Peter, being the natural leader (he was probably their leader as fishermen) would advance his claims to leadership. Perhaps it was countered by John who claimed to be close to the Master. This problem was not solved even until the day of the last supper. Luke 22:20-30 This desire and struggle to be greatest or somebody within the kingdom of God, in which He alone is to receive the glory and honor will open a door for Satan to attack and tear down a man spiritually. Notice the words of Jesus following the above passage. Luke 22:31-32 "And the Lord said, Simon, Simon, behold, Satan hath desired to have you, that he may sift you as wheat: But I have prayed for thee, that thy faith fail not." And notice how Peter, still trying to hold onto his ego and pride in his own strength and ability and wanting to remain in the forefront replied to Jesus and His reply which finally caused them to become silent. Luke 22:33-35 "And he said unto him, Lord, I am ready to go with thee, both into prison, and to death. And he said, I tell thee, Peter, the cock shall not crow this day, before that thou shalt thrice deny that thou knowest me. And he said unto them, When I sent you without purse, and scrip, and shoes, lacked ye any thing? And they said, Nothing."
Certainly this fight for leadership, expression of egoism and a desire to be the chief was altogether contrary to what Jesus taught. All this was at the cost of love that Jesus had poured into Peter. Love of the world was entering his heart in subtle ways and was displacing the love of God. Following the Master was becoming harder as the propelling force was diminishing. The climax came when Jesus revealed to His disciples His impending journey to Jerusalem. Jesus clearly told them that he must suffer many things at the hands of the Jews, and that He would be killed.
When Peter saw the prospect of losing His Master whom he had followed all these years, and who was now his only stay, he was shocked. Peter was shaken beyond words. All his hopes were shattered. He saw that he was going to lose his Master who he had followed over three years and for whom he had forsaken everything. Fear of the unknown and feelings of insecurity haunted him; thoughts of a bleak future and self-pity were ruling him. All these were displacing his love for Jesus, and oh it seemed impossible to follow his Master anymore. Love was ebbing away and faith waning. He made a desperate attempt to hold together and his hopes that were crumbling down. Peter took the Lord Jesus aside and began to rebuke him, "never Lord, this shall never happen to you" (Matthew 16:20-23).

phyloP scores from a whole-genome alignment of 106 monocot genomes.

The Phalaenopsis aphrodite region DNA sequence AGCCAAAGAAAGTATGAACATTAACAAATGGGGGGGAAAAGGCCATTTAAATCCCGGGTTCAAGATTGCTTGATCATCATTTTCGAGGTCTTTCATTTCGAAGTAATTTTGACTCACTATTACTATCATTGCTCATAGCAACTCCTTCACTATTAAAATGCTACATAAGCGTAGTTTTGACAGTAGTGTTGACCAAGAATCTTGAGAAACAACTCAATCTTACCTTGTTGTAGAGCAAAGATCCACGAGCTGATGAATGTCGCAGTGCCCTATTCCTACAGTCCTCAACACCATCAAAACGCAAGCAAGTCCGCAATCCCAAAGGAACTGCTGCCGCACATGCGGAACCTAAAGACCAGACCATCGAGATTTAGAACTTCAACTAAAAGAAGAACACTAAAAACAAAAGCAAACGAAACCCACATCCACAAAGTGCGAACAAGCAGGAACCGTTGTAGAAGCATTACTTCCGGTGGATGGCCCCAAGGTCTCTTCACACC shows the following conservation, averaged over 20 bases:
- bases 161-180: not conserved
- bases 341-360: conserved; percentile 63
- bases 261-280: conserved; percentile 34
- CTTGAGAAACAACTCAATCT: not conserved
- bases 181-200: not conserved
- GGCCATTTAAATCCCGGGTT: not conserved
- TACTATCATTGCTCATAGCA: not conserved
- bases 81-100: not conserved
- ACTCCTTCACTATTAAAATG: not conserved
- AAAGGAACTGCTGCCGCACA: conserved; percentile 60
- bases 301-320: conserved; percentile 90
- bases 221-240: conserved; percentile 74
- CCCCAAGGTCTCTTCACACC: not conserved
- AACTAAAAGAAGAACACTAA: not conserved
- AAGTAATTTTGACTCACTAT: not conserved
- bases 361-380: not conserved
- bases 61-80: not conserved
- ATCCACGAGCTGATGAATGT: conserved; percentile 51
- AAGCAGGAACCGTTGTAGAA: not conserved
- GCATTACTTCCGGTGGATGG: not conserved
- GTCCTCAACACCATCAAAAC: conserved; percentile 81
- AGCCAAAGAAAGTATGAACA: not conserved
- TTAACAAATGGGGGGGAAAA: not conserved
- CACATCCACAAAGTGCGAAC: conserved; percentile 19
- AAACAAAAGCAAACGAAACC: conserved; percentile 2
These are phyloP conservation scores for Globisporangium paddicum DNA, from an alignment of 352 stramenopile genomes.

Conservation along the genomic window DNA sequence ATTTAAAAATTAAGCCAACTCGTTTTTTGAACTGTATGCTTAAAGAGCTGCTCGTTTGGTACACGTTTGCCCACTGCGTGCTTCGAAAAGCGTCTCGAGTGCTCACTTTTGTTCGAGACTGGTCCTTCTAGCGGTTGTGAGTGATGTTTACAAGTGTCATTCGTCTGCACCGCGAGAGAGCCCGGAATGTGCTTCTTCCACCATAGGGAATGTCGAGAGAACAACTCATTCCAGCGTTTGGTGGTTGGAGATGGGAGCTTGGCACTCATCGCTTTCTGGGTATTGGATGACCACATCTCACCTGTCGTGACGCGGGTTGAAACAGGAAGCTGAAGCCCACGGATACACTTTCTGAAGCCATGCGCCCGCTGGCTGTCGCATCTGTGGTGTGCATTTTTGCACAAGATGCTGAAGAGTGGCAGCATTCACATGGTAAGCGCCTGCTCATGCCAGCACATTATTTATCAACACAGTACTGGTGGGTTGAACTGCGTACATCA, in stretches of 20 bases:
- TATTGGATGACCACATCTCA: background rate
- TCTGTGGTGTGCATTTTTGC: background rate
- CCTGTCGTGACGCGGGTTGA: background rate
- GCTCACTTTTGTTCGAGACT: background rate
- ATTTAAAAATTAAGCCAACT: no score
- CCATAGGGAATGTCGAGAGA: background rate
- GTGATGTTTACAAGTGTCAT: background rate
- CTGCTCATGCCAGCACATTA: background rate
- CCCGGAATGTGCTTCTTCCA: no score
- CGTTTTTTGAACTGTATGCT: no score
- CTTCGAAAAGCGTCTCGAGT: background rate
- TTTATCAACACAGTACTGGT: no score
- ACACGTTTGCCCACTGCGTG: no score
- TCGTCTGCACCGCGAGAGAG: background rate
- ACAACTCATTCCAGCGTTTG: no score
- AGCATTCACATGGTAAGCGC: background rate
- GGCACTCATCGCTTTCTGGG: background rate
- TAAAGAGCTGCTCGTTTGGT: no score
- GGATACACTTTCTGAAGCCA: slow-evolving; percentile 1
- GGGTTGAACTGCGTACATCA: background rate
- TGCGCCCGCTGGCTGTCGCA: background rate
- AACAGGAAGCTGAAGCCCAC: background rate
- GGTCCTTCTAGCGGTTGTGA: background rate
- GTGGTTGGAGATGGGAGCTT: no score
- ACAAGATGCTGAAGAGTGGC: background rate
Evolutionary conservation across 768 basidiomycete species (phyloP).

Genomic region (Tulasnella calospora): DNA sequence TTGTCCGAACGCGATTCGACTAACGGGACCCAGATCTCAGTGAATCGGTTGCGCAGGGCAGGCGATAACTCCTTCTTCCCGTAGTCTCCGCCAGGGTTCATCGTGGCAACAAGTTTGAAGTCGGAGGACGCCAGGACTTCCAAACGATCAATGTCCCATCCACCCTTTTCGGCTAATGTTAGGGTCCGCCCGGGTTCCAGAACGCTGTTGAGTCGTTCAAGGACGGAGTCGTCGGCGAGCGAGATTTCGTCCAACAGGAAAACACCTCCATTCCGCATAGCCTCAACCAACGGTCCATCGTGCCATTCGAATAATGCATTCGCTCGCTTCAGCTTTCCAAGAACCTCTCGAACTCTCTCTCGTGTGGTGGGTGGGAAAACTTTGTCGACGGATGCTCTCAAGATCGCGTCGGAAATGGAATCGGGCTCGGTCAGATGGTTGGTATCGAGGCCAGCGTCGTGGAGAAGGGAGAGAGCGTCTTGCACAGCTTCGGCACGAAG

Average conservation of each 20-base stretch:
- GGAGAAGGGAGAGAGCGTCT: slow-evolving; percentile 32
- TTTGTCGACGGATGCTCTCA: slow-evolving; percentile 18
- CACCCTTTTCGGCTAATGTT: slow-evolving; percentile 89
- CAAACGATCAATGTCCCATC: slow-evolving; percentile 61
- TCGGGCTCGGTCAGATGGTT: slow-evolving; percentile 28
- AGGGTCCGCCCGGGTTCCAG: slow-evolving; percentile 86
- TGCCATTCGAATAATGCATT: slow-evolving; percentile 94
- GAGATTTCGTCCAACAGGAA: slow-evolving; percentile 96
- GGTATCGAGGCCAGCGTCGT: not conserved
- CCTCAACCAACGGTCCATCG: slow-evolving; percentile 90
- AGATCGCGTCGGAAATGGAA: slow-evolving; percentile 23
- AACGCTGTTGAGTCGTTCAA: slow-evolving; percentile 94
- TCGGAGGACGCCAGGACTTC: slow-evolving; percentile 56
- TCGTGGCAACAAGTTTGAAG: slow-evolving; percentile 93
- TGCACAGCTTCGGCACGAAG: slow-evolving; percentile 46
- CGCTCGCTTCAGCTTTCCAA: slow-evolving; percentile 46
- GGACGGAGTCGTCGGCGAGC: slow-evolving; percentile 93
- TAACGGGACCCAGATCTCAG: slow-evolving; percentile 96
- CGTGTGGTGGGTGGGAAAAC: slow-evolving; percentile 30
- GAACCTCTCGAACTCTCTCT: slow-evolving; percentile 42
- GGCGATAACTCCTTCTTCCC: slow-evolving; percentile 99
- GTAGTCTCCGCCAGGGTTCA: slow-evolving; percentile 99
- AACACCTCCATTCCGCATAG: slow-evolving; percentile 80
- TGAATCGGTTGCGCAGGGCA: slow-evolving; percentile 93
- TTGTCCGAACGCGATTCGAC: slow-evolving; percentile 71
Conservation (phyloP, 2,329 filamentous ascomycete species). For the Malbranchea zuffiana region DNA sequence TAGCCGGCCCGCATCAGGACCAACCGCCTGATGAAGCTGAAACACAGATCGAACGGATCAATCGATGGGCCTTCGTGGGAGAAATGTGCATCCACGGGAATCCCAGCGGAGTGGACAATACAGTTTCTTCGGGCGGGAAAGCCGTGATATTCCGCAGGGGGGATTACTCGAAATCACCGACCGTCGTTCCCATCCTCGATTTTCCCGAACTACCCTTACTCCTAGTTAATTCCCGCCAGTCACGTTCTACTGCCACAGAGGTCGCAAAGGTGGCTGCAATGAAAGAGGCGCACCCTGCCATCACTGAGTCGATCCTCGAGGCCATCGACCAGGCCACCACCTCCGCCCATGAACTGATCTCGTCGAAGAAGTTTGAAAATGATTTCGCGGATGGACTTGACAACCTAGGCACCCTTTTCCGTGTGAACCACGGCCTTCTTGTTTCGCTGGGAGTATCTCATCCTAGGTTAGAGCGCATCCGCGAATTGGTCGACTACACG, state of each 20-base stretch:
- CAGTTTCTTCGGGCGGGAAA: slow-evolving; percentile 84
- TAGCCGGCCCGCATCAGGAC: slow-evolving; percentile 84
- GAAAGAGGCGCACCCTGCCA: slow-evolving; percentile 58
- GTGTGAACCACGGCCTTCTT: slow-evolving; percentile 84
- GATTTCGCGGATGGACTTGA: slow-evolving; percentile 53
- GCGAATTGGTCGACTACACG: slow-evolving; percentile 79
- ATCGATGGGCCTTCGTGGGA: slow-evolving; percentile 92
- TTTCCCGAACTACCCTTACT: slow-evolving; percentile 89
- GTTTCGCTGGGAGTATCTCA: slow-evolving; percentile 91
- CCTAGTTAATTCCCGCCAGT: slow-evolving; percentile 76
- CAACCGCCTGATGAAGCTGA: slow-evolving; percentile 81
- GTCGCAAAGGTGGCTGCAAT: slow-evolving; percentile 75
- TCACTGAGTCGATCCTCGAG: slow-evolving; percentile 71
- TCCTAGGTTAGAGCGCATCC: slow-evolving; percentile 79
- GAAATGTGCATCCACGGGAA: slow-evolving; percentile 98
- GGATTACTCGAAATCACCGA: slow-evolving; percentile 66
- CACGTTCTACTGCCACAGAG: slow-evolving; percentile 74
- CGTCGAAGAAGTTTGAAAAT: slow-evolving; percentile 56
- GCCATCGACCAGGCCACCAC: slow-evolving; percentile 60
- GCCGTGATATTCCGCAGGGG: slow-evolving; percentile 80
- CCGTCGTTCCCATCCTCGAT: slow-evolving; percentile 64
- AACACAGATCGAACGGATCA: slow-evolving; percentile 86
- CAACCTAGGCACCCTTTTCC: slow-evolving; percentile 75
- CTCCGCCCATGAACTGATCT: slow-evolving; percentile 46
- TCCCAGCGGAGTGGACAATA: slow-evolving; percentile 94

Jesus rebuked Peter in unusually harsh language: "Get out of my sight, Satan, you are a stumbling block to me; you do not have in mind the things of God but the things of men." It was at this point that Jesus reminded them of the conditions underlying a life of discipleship. "If any man will come after me, let him deny himself, and take up his cross, and follow me. For whosoever will save his life shall lose it: and whosoever will lose his life for my sake shall find it" Matthew 16:24-25.
During the early part of the earthly ministry of Jesus, large crowds used to follow Him. They had followed Him for varying motives. Some were following him believing that He was going to establish a kingdom by defeating the Roman rulers. Others followed Him for healing and others blessings. But this great crowd followed Him not because they had heard the call of Jesus or their hearts were filled with His love. Hence Jesus had to tell them that only a supreme love for Him would enable them to follow Him. "And there went great multitudes with him: and he turned, and said unto them, If any man come to me, and hate not his father, and mother, and wife, and children, and brethren, and sisters, yea, and his own life also, he cannot be my disciple. And whosoever doth not bear his cross, and come after me, cannot be my disciple" (Luke 14:25-27). Within Jesus message was this statement: No one of you can be my disciple who does not give up his own possessions.